The torsional vibration of rotating shafts contributes significantly to machinery vibration
and noise but is notoriously difficult to study experimentally. New developments are
reported which address the need for appropriate measurement tools, through improved
understanding of the laser torsional vibrometer (LTV) and the application of modal
The LTV was developed previously for non-contact measurement of torsional oscillation.
This thesis describes comprehensive theory to account for the sensitivity of its
measurements to shaft motion in all degrees of freedom. The significance of this sensitivity
is compared with the instrument noise floor and typical torsional and lateral vibration
levels. Optimum instrument alignments are thereby specified to ensure immunity to all
lateral motion. A new technique is proposed permitting unambiguous measurement in
situations where conventional use of an LTV shows unavoidable lateral vibration
sensitivity. Simultaneously, a previously unattained measurement of shaft bending vibration
is derived. Practical application is demonstrated with measurements from an engine
crankshaft, with identification of the first bending mode and estimation of its bending
Experimental torsional modal analysis on rotating systems has had limited progression due
to the absence of a versatile means to apply an instrumented torque. A novel device has
been developed to provide a controllable and measurable torsional excitation, based on the
principle of eddy current braking. Together with an LTV to measure response, estimation
of the torque input permits frequency response functions to be obtained without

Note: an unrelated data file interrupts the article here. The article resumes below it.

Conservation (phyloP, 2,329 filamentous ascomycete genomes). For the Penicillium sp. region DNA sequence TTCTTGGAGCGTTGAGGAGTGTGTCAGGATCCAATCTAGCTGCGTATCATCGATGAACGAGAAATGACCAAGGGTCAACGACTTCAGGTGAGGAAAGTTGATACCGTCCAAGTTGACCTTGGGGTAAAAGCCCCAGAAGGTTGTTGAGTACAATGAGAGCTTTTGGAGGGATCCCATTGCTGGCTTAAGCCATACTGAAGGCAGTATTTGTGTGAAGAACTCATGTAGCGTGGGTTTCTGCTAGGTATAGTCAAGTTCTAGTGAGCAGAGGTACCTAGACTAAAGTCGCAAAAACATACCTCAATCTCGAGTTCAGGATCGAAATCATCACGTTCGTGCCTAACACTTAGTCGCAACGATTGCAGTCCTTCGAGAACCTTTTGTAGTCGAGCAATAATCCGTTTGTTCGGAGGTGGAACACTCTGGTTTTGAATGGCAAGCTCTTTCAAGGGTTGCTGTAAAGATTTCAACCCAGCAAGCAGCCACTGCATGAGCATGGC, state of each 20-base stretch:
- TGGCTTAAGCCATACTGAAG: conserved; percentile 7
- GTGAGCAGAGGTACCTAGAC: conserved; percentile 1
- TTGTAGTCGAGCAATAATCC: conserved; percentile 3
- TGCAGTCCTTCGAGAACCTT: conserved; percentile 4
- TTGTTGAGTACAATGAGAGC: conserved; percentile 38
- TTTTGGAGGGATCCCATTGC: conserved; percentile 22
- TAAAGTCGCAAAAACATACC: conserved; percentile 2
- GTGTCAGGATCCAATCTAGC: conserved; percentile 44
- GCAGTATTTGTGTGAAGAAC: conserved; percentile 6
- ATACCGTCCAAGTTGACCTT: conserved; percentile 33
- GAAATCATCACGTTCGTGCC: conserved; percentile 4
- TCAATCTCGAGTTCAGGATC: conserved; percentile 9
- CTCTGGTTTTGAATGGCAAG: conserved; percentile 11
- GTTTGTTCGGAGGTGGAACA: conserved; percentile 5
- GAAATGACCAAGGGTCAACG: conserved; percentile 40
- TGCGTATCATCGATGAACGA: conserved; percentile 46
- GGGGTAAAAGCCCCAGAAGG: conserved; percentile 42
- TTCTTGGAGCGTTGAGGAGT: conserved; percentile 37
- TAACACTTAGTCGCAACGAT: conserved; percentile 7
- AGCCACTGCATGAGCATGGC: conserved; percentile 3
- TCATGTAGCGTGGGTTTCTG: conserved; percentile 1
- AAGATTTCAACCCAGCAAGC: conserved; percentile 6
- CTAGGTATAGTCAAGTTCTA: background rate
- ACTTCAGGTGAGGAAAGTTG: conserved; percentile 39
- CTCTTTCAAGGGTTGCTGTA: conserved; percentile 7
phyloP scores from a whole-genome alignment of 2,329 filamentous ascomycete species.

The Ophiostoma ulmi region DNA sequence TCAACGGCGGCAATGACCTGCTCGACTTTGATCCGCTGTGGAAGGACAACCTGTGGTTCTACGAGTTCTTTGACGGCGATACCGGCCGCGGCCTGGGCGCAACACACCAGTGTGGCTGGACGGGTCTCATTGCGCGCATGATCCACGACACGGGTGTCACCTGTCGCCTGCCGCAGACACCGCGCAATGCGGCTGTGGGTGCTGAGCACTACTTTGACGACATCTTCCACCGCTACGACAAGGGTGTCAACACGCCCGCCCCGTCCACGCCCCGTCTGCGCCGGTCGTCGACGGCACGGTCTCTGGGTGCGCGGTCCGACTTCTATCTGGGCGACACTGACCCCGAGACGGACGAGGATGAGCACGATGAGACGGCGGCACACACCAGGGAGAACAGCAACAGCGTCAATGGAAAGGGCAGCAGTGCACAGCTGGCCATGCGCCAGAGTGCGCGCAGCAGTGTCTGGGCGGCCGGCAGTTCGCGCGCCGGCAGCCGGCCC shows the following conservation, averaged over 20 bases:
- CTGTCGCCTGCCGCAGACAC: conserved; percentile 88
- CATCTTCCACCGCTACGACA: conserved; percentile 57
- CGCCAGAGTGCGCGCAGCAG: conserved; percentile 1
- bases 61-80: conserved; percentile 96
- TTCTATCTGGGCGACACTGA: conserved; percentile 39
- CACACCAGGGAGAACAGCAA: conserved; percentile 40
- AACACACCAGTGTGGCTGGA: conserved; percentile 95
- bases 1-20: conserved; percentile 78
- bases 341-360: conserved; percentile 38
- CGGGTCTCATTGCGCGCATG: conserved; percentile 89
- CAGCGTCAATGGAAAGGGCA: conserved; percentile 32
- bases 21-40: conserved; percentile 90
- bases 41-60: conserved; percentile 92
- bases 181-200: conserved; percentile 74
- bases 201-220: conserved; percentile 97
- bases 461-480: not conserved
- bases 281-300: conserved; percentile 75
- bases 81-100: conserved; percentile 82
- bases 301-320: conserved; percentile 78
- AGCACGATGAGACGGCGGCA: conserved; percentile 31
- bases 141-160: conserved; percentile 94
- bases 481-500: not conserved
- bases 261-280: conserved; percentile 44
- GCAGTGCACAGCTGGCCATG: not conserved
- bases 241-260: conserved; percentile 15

modification to the system under test. This system achieves full modal analysis from a
rotating shaft using conventional techniques for data processing, with derivation of natural
frequencies, mode shapes and damping factors. Results from simple shaft systems consider
the variation of modal parameters under rotating conditions.
Application of this technology is clearly demonstrated in studying the behaviour of a
centrifugal pendulum vibration absorber (CPV A) used to control the resonant modes of a
shaft system. Accurate measurement of each individual pendulum tuning is achieved. with
examination of other effects related to successful absorber design. These results are
complemented by novel use of the LTV to study the actual pendulum motion. The depth
of information obtained underlines the analysis potential made possible by these advances
in torsional vibration measurement.
A Doctoral Thesis. Submitted in partial fulfillment of the requirements for the award of Doctor of Philosophy of Loughborough University.